Touring – reviewed at The Lowry, Salford
Guest reviewer: Karen Clough
Puccini’s Madama Butterfly tells a story of the marriage between American Navy Lieutenant Pinkerton (Merunas Vitulskis) and young geisha Cio-Cio-San (Anne Sophie Duprels), or Madama Butterfly, whilst he is based in Nagasaki in 1904.
To Pinkerton, it’s a marriage of convenience; his purchased bride a temporary aesthetic addition whilst in Japan. To Cio-Cio-San, it’s a marriage of true and enduring love – she readily accepts the role of subservient and dedicated wife. Madama Butterfly is a tragedy full of inequality, exploitation and unrequited love, featuring cross-continent and cross-cultural disparities. Pinkerton, charmed by the novel beauty of his 15-year-old bride, is her ‘rescuer’ from life as a poor geisha. Rejected by her community, she commits to her ‘heroic’ Western husband, with a newfound sole purpose as his love and wife.
The audience follows Butterfly’s foreseeable abandonment, denial, naivety and pain in discomfort. She dutifully waits for Pinkerton, watching every ship come and go, for three long years. Her pain is softened by their son (Oliver Chambers) and the idyllic delusion that Pinkerton will come back to her. She is his wife and true love, after all?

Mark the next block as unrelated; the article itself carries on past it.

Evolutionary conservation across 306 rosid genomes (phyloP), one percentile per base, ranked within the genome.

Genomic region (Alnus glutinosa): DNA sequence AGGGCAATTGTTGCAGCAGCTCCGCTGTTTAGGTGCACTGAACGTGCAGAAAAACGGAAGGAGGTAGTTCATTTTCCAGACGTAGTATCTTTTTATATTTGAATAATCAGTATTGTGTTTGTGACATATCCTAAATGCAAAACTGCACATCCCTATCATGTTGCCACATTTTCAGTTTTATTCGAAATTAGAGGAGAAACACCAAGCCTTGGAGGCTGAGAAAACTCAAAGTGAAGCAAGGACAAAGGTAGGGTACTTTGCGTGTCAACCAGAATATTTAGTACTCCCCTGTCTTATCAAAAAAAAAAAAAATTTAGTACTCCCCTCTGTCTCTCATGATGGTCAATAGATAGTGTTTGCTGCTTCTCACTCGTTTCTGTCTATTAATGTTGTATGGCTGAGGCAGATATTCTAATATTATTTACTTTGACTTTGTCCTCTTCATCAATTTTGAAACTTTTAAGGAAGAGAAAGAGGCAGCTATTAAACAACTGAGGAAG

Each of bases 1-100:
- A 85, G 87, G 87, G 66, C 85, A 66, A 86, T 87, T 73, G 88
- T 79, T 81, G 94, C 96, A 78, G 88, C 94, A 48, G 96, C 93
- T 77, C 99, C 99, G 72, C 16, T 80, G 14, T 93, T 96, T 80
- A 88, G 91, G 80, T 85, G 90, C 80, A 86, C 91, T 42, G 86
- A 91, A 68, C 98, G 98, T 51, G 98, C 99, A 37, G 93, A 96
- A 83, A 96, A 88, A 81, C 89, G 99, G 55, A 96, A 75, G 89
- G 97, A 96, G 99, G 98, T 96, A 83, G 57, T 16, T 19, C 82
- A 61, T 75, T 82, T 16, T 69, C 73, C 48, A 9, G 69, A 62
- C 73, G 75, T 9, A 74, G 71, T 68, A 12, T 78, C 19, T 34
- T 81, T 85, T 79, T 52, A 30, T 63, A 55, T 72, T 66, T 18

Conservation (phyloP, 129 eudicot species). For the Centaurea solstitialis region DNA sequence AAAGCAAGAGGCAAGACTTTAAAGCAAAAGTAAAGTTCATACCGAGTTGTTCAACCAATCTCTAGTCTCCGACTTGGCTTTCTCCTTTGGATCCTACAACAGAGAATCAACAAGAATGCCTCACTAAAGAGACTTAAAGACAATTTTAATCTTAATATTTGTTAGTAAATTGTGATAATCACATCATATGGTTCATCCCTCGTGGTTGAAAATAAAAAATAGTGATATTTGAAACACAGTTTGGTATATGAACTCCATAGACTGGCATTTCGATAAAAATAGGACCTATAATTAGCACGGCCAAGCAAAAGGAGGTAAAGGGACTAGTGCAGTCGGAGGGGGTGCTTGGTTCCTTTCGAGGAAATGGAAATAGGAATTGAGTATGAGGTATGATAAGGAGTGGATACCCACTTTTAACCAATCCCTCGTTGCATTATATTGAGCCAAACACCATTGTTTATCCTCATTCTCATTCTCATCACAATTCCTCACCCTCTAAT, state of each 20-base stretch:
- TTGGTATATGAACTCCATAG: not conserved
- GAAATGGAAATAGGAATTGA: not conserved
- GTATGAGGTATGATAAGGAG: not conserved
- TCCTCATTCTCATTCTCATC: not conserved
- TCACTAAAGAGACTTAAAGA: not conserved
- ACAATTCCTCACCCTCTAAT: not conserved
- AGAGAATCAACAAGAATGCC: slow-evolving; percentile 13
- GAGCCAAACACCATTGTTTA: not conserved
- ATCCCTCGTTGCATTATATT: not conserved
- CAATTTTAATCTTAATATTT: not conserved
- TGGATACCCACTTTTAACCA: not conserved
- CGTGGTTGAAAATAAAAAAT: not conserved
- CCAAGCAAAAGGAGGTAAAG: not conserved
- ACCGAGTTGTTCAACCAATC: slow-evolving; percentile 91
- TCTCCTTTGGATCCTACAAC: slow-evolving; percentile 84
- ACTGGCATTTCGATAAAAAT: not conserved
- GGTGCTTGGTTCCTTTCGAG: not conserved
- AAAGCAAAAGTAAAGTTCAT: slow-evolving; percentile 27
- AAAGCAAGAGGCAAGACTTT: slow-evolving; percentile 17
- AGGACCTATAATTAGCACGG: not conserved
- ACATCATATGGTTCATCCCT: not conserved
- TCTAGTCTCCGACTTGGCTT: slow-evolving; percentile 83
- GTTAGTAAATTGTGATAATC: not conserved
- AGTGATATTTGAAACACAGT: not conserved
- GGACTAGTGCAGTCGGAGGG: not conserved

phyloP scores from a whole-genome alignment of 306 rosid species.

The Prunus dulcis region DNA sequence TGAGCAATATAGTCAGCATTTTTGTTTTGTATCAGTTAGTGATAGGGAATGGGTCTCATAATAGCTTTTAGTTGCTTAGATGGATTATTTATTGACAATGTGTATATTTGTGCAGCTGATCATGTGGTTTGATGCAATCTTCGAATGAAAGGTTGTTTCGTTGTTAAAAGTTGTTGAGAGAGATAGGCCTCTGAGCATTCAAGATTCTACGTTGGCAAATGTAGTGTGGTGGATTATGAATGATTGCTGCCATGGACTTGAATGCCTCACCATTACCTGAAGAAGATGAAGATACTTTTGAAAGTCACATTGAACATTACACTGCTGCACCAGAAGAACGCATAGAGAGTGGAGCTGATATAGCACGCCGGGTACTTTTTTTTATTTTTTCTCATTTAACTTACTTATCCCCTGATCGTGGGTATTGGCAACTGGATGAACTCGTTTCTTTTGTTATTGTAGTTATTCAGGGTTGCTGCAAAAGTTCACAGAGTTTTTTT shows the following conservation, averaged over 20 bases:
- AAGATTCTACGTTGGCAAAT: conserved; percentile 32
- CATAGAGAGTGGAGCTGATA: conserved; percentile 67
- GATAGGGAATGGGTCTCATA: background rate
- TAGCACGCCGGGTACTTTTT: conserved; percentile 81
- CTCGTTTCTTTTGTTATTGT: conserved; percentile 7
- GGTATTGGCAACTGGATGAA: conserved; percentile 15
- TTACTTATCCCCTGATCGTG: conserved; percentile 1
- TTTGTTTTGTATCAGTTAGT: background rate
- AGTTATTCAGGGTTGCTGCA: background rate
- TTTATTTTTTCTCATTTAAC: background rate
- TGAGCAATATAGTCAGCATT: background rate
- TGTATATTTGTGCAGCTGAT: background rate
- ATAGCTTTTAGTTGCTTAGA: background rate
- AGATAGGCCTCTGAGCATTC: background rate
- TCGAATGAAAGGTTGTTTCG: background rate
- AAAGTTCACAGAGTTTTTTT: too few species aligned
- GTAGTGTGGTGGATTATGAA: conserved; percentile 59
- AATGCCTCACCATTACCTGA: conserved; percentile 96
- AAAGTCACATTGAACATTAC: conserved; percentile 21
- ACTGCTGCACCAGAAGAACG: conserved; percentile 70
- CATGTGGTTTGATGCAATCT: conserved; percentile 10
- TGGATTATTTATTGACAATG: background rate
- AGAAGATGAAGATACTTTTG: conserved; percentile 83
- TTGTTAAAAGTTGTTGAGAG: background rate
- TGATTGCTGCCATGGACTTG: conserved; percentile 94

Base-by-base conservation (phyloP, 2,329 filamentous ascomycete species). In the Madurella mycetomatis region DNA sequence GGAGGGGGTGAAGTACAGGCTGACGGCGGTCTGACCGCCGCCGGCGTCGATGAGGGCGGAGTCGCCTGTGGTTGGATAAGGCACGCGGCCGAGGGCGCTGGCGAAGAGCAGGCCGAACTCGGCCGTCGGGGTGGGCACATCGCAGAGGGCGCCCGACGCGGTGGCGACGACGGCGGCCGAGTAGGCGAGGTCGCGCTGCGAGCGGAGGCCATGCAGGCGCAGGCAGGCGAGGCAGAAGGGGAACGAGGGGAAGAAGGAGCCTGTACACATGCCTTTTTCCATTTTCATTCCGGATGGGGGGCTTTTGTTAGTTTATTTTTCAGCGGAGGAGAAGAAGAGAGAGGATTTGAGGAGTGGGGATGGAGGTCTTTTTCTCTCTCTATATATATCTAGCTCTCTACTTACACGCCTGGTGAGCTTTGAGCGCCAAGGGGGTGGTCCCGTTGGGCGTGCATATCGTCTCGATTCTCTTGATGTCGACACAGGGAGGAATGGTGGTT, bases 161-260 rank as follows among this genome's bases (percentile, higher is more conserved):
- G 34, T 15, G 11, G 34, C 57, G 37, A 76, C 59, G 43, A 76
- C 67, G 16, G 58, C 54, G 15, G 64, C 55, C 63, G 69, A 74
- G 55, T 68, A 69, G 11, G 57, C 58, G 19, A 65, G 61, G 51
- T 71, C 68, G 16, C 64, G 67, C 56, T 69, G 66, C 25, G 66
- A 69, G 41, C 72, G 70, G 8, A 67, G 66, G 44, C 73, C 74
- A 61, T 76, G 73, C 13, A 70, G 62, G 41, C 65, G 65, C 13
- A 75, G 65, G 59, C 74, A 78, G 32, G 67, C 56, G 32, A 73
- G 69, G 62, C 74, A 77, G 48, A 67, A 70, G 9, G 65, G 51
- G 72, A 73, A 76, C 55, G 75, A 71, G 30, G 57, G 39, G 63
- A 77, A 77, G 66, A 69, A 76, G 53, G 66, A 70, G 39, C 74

The audience dreads what they know is more likely – he returns, but not to her. Worse, he returns with his ‘proper’ American wife and Butterfly is the last to know. Vitsulkis’ performance as Pinkerton is particularly strong in the final scenes, where the consequences of his flippancy and meaning of Butterfly’s love become clear upon her suicide.
Duprels gives a wonderful performance as Madama Butterfly, evoking her character’s emotions in the audience through her remarkable voice and performance. In Act II, as she excitedly prepares for Pinkerton’s return, Duprels made me hopeful he loved her too, whilst I braced myself for the predictable disappointment. This includes a beautifully constructed scene (Tim Alberry, Peter Mumford, Maxine Braham) between Butterfly and her servant, Suzuki (fantastically portrayed by Ann Taylor), who despairs as she reluctantly helps Butterfly fill the home with petals.
The audience enjoyed robust vocal and acting performances, accompanied by a first-class orchestra (David Greed, Andrew Long, Martin Pickard), across the rest of the cast. Peter Savidge’s Sharpless and Joseph Shovelton’s Goro proved especially popular.
As a newcomer to opera, I had doubts whether I would be able to follow the story, feel entertained or engaged by the style. Opera North declare an inclusive ethos and promote their work as accessible to all – with their informal approach, simplistic set design (Hildegard Bechtler) and helpful translation displays, I think they successfully achieve this.
Madama Butterfly is a captivating and moving production, go and see it and prepare to enjoy it whether you’re an Opera veteran or novice. I suggest you take tissues!